In Québec, the coming of the new millennium coincided with a crisis in rental housing. From 2000 to 2003, each Canada Day, families ended up homeless, unable to find housing. The crisis situation eventually gave way to times of shortage (2004-2012). They seem to be coming to a close this year. From 1999 to 2012, the vacancy rate in the rental market never went over the 3% threshold, the point of equilibrium. This spring, for the first time in 15 years, it has gone over with a 3.1% vacancy rate in Québec’s urban centres.
The current return to balance has been delayed a few years notably because public authorities stubbornly banked on developing home ownership policies instead of building social housing. Many perverse byproducts have also been noted: gentrification, urban sprawl, condo over-production… In addition, the upward trend in rent prices observed since 2000 has not lost momentum, for the moment at least, despite the rental market’s return to balance.
Furthermore, balance has not been restored in all cities in Québec.
Indeed, the crisis carries on acutely in cities outside of the major centres. Prime examples are Rouyn-Noranda (in northwestern Québec, near the border with Ontario) and Sept-Îles (in northeastern Québec, nearby Labrador): the vacancy rate there does not even reach 1%! On top of this anemic vacancy rate, both regional centres have another point in common: these cities are going through a bit of an economic boom thanks to natural resources. You could call them boomtowns: they are taking in an influx of workers coming to find a job while resource prices favour their extraction.
Similar migrations take place across the globe. The discovery and production of shale gas in Pennsylvania led to unprecedented consequences in the housing market. In the last few years, rental prices tripled in some counties. It’s simple supply and demand. The number of available housing units is below the demand and the income of those looking for a place to stay is exploding.
Same phenomenon in North Dakota, going through an oil boom. Even with an average income of $98,000, some workers are sleeping in their cars or in rudimentary work camps. In addition, those who have lived in the region for years are incapable of paying the prices asked for in the private rental market. The very limited supply of social housing obviously does not help. Similarly, new inhabitants working outside the oil industry do not have the means to follow the market price, boosted by the new high salaries. For example, to house teachers, schools are setting up trailers on their grounds because they have no other way to guarantee relatively decent housing for their limited-income workforce.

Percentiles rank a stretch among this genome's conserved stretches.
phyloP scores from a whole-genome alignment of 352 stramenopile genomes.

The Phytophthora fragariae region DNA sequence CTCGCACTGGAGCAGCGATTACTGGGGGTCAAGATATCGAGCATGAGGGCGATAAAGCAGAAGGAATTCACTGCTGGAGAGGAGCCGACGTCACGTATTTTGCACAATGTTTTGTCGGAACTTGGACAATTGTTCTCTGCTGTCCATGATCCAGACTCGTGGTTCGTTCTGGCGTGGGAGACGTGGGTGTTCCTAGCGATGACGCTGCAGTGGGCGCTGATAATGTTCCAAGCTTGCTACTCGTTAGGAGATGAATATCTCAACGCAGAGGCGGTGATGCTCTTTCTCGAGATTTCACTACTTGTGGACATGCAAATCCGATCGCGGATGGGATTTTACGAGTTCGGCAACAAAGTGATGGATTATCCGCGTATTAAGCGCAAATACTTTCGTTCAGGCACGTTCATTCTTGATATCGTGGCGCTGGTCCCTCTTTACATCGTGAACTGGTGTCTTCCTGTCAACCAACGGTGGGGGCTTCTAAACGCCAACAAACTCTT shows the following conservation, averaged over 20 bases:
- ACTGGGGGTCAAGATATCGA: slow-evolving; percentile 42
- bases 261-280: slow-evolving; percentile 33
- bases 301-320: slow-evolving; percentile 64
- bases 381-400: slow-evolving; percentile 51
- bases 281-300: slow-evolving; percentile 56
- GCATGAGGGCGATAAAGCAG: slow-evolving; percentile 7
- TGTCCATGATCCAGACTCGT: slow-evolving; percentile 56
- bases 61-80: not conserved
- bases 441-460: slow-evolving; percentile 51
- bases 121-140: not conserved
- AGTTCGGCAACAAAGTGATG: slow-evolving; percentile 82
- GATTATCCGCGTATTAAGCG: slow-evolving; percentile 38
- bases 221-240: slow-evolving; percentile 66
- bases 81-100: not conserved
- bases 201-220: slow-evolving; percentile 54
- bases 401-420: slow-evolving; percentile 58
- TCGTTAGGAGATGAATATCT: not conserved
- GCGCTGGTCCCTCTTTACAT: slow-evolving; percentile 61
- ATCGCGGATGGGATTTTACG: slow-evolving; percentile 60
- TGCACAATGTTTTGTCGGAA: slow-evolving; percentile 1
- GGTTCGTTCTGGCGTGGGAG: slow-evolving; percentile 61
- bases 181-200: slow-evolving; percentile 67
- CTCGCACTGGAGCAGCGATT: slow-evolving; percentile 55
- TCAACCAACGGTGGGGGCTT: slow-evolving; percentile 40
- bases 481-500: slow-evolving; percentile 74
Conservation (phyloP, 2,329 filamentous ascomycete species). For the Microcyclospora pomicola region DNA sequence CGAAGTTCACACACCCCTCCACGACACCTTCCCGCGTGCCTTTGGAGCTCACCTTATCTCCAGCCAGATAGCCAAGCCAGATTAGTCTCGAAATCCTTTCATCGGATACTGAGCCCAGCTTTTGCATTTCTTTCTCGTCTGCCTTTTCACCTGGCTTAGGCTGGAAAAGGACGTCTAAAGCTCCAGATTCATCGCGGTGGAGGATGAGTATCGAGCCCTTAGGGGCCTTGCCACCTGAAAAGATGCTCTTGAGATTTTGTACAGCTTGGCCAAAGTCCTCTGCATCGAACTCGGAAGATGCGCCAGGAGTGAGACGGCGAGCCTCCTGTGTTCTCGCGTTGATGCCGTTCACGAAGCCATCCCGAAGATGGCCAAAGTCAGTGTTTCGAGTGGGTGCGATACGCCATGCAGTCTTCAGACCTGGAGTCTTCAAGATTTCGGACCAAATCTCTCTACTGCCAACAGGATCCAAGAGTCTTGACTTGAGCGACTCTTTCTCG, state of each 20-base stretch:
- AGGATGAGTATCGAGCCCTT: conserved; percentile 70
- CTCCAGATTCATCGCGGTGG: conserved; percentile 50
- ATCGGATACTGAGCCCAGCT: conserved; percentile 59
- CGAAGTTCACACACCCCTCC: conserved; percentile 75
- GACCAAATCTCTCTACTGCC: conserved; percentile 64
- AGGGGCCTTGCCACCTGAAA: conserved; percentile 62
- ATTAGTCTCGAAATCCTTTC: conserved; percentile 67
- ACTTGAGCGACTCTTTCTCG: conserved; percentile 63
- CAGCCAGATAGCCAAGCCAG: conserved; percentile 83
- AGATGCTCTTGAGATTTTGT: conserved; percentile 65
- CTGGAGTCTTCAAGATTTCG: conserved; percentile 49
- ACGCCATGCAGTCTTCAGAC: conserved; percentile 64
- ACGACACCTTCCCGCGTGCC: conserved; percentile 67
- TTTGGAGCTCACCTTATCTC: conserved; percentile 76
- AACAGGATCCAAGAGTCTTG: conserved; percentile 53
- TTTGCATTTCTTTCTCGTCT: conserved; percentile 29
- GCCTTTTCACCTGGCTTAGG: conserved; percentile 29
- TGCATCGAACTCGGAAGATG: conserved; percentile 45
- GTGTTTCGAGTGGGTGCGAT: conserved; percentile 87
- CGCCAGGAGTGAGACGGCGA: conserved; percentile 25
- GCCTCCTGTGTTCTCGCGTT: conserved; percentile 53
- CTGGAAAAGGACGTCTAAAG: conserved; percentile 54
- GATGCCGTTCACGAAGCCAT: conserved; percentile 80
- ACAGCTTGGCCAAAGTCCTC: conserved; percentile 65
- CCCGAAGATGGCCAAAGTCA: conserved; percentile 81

Mining booms create a number of city management problems beyond housing issues. They increase road traffic and lead to an influx of (mostly male) population. Electricity and water supply systems as well as waste collection become inadequate. There are not enough local services and businesses in the short and medium term. To attract and retain a population, boomtowns must develop basic services (hospitals, schools, etc.), but also diversify retail and entertainment offerings.
Of course, some real estate developers know a good thing when they see it and go on to build new properties in boomtowns both in Québec and in the US. However, rather than ensuring that they diversify the market and make it affordable for the entire population, they target the new (and wealthier) inhabitants. Yet these people are generally more mobile because they will only stay as long as the industry needs their workforce. Indeed, they sometimes won’t even bother buying a house and will just live in work camps instead!
In the specific case of oil and shale gas, installing the wells is what requires the most human resources. Beyond this stage, the bustle in villages which have become cities decreases, leaving empty properties once too expensive for those who were unable to house themselves. It makes it hard for municipalities to sustainably develop their infrastructures and services.
Housing is one of the major challenges posed by the mining boom promised in the Plan Nord, beyond the environmental issues it raises and the economic project’s extractivist logic. (Though we are still waiting for it to be rolled out in specific, practical ways…) Banking on production and exportation too often limits regional development at the expense of the local population, which hopes to revitalize its locality not only economically, but also culturally. Indeed, a city or a region is more than just people and jobs: it’s a community and a culture. Housing is central to creating a sense of belonging.
This article was written by Eve-Lyne Couturier and Philippe Hurteau, researchers with IRIS—a Montreal-based progressive think tank.